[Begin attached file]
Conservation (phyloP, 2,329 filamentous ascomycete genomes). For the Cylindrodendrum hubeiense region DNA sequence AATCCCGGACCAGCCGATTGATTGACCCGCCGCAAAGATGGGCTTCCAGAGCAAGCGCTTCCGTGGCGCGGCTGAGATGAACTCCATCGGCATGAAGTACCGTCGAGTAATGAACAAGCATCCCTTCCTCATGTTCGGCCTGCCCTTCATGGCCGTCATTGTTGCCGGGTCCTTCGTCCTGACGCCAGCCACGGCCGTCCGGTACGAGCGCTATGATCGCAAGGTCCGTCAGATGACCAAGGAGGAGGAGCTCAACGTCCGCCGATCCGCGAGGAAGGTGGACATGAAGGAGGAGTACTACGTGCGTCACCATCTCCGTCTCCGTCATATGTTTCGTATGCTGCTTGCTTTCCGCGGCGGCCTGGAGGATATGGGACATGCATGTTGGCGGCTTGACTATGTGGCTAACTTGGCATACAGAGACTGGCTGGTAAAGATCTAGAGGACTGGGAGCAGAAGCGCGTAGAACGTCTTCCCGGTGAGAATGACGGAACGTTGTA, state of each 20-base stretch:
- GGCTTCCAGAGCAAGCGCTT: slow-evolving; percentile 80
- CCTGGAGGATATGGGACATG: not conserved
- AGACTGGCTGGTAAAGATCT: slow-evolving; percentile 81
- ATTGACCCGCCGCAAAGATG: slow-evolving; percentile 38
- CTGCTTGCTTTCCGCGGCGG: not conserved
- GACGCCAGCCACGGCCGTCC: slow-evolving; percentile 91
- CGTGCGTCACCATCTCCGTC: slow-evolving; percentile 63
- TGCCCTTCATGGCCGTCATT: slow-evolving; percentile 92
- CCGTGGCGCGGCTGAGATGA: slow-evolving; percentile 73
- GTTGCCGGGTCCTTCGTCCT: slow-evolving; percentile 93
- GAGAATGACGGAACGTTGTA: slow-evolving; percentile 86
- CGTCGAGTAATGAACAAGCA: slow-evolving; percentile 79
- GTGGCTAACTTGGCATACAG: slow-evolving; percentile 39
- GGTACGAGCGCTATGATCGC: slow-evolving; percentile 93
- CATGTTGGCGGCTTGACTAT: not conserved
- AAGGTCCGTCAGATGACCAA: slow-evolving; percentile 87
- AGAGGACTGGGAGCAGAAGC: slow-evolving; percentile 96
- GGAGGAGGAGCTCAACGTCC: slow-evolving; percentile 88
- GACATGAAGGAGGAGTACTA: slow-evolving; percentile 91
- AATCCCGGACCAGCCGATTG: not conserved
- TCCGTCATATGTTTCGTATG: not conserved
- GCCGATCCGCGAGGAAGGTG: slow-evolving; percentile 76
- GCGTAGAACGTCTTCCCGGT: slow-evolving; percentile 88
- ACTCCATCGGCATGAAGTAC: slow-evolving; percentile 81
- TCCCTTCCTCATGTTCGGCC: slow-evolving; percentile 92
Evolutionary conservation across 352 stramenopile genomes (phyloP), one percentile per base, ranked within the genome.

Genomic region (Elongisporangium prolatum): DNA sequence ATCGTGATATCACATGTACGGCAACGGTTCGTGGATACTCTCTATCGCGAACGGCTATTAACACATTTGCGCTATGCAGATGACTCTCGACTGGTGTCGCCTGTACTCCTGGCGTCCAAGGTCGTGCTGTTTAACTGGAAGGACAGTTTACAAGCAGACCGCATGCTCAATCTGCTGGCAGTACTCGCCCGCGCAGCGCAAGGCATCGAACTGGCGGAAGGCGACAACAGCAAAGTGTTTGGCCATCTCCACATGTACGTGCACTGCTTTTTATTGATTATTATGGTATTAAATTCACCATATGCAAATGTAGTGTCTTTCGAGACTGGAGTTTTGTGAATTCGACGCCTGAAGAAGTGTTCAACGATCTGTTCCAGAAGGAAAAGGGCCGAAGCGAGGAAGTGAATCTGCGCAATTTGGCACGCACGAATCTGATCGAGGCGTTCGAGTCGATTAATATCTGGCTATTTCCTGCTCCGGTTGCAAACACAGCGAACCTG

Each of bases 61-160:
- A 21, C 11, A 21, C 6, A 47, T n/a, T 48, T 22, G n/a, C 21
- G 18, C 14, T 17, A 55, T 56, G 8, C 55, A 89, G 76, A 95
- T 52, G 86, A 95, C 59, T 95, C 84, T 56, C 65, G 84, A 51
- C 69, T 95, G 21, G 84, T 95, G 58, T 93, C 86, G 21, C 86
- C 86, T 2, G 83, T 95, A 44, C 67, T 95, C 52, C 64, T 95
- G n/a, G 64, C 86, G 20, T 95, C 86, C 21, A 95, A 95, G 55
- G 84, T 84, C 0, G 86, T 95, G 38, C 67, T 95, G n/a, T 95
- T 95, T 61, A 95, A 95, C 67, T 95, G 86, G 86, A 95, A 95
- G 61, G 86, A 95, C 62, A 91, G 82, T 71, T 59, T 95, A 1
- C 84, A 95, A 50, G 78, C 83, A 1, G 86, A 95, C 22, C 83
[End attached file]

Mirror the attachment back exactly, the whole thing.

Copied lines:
Conservation (phyloP, 2,329 filamentous ascomycete genomes). For the Cylindrodendrum hubeiense region DNA sequence AATCCCGGACCAGCCGATTGATTGACCCGCCGCAAAGATGGGCTTCCAGAGCAAGCGCTTCCGTGGCGCGGCTGAGATGAACTCCATCGGCATGAAGTACCGTCGAGTAATGAACAAGCATCCCTTCCTCATGTTCGGCCTGCCCTTCATGGCCGTCATTGTTGCCGGGTCCTTCGTCCTGACGCCAGCCACGGCCGTCCGGTACGAGCGCTATGATCGCAAGGTCCGTCAGATGACCAAGGAGGAGGAGCTCAACGTCCGCCGATCCGCGAGGAAGGTGGACATGAAGGAGGAGTACTACGTGCGTCACCATCTCCGTCTCCGTCATATGTTTCGTATGCTGCTTGCTTTCCGCGGCGGCCTGGAGGATATGGGACATGCATGTTGGCGGCTTGACTATGTGGCTAACTTGGCATACAGAGACTGGCTGGTAAAGATCTAGAGGACTGGGAGCAGAAGCGCGTAGAACGTCTTCCCGGTGAGAATGACGGAACGTTGTA, state of each 20-base stretch:
- GGCTTCCAGAGCAAGCGCTT: slow-evolving; percentile 80
- CCTGGAGGATATGGGACATG: not conserved
- AGACTGGCTGGTAAAGATCT: slow-evolving; percentile 81
- ATTGACCCGCCGCAAAGATG: slow-evolving; percentile 38
- CTGCTTGCTTTCCGCGGCGG: not conserved
- GACGCCAGCCACGGCCGTCC: slow-evolving; percentile 91
- CGTGCGTCACCATCTCCGTC: slow-evolving; percentile 63
- TGCCCTTCATGGCCGTCATT: slow-evolving; percentile 92
- CCGTGGCGCGGCTGAGATGA: slow-evolving; percentile 73
- GTTGCCGGGTCCTTCGTCCT: slow-evolving; percentile 93
- GAGAATGACGGAACGTTGTA: slow-evolving; percentile 86
- CGTCGAGTAATGAACAAGCA: slow-evolving; percentile 79
- GTGGCTAACTTGGCATACAG: slow-evolving; percentile 39
- GGTACGAGCGCTATGATCGC: slow-evolving; percentile 93
- CATGTTGGCGGCTTGACTAT: not conserved
- AAGGTCCGTCAGATGACCAA: slow-evolving; percentile 87
- AGAGGACTGGGAGCAGAAGC: slow-evolving; percentile 96
- GGAGGAGGAGCTCAACGTCC: slow-evolving; percentile 88
- GACATGAAGGAGGAGTACTA: slow-evolving; percentile 91
- AATCCCGGACCAGCCGATTG: not conserved
- TCCGTCATATGTTTCGTATG: not conserved
- GCCGATCCGCGAGGAAGGTG: slow-evolving; percentile 76
- GCGTAGAACGTCTTCCCGGT: slow-evolving; percentile 88
- ACTCCATCGGCATGAAGTAC: slow-evolving; percentile 81
- TCCCTTCCTCATGTTCGGCC: slow-evolving; percentile 92
Evolutionary conservation across 352 stramenopile genomes (phyloP), one percentile per base, ranked within the genome.

Genomic region (Elongisporangium prolatum): DNA sequence ATCGTGATATCACATGTACGGCAACGGTTCGTGGATACTCTCTATCGCGAACGGCTATTAACACATTTGCGCTATGCAGATGACTCTCGACTGGTGTCGCCTGTACTCCTGGCGTCCAAGGTCGTGCTGTTTAACTGGAAGGACAGTTTACAAGCAGACCGCATGCTCAATCTGCTGGCAGTACTCGCCCGCGCAGCGCAAGGCATCGAACTGGCGGAAGGCGACAACAGCAAAGTGTTTGGCCATCTCCACATGTACGTGCACTGCTTTTTATTGATTATTATGGTATTAAATTCACCATATGCAAATGTAGTGTCTTTCGAGACTGGAGTTTTGTGAATTCGACGCCTGAAGAAGTGTTCAACGATCTGTTCCAGAAGGAAAAGGGCCGAAGCGAGGAAGTGAATCTGCGCAATTTGGCACGCACGAATCTGATCGAGGCGTTCGAGTCGATTAATATCTGGCTATTTCCTGCTCCGGTTGCAAACACAGCGAACCTG

Each of bases 61-160:
- A 21, C 11, A 21, C 6, A 47, T n/a, T 48, T 22, G n/a, C 21
- G 18, C 14, T 17, A 55, T 56, G 8, C 55, A 89, G 76, A 95
- T 52, G 86, A 95, C 59, T 95, C 84, T 56, C 65, G 84, A 51
- C 69, T 95, G 21, G 84, T 95, G 58, T 93, C 86, G 21, C 86
- C 86, T 2, G 83, T 95, A 44, C 67, T 95, C 52, C 64, T 95
- G n/a, G 64, C 86, G 20, T 95, C 86, C 21, A 95, A 95, G 55
- G 84, T 84, C 0, G 86, T 95, G 38, C 67, T 95, G n/a, T 95
- T 95, T 61, A 95, A 95, C 67, T 95, G 86, G 86, A 95, A 95
- G 61, G 86, A 95, C 62, A 91, G 82, T 71, T 59, T 95, A 1
- C 84, A 95, A 50, G 78, C 83, A 1, G 86, A 95, C 22, C 83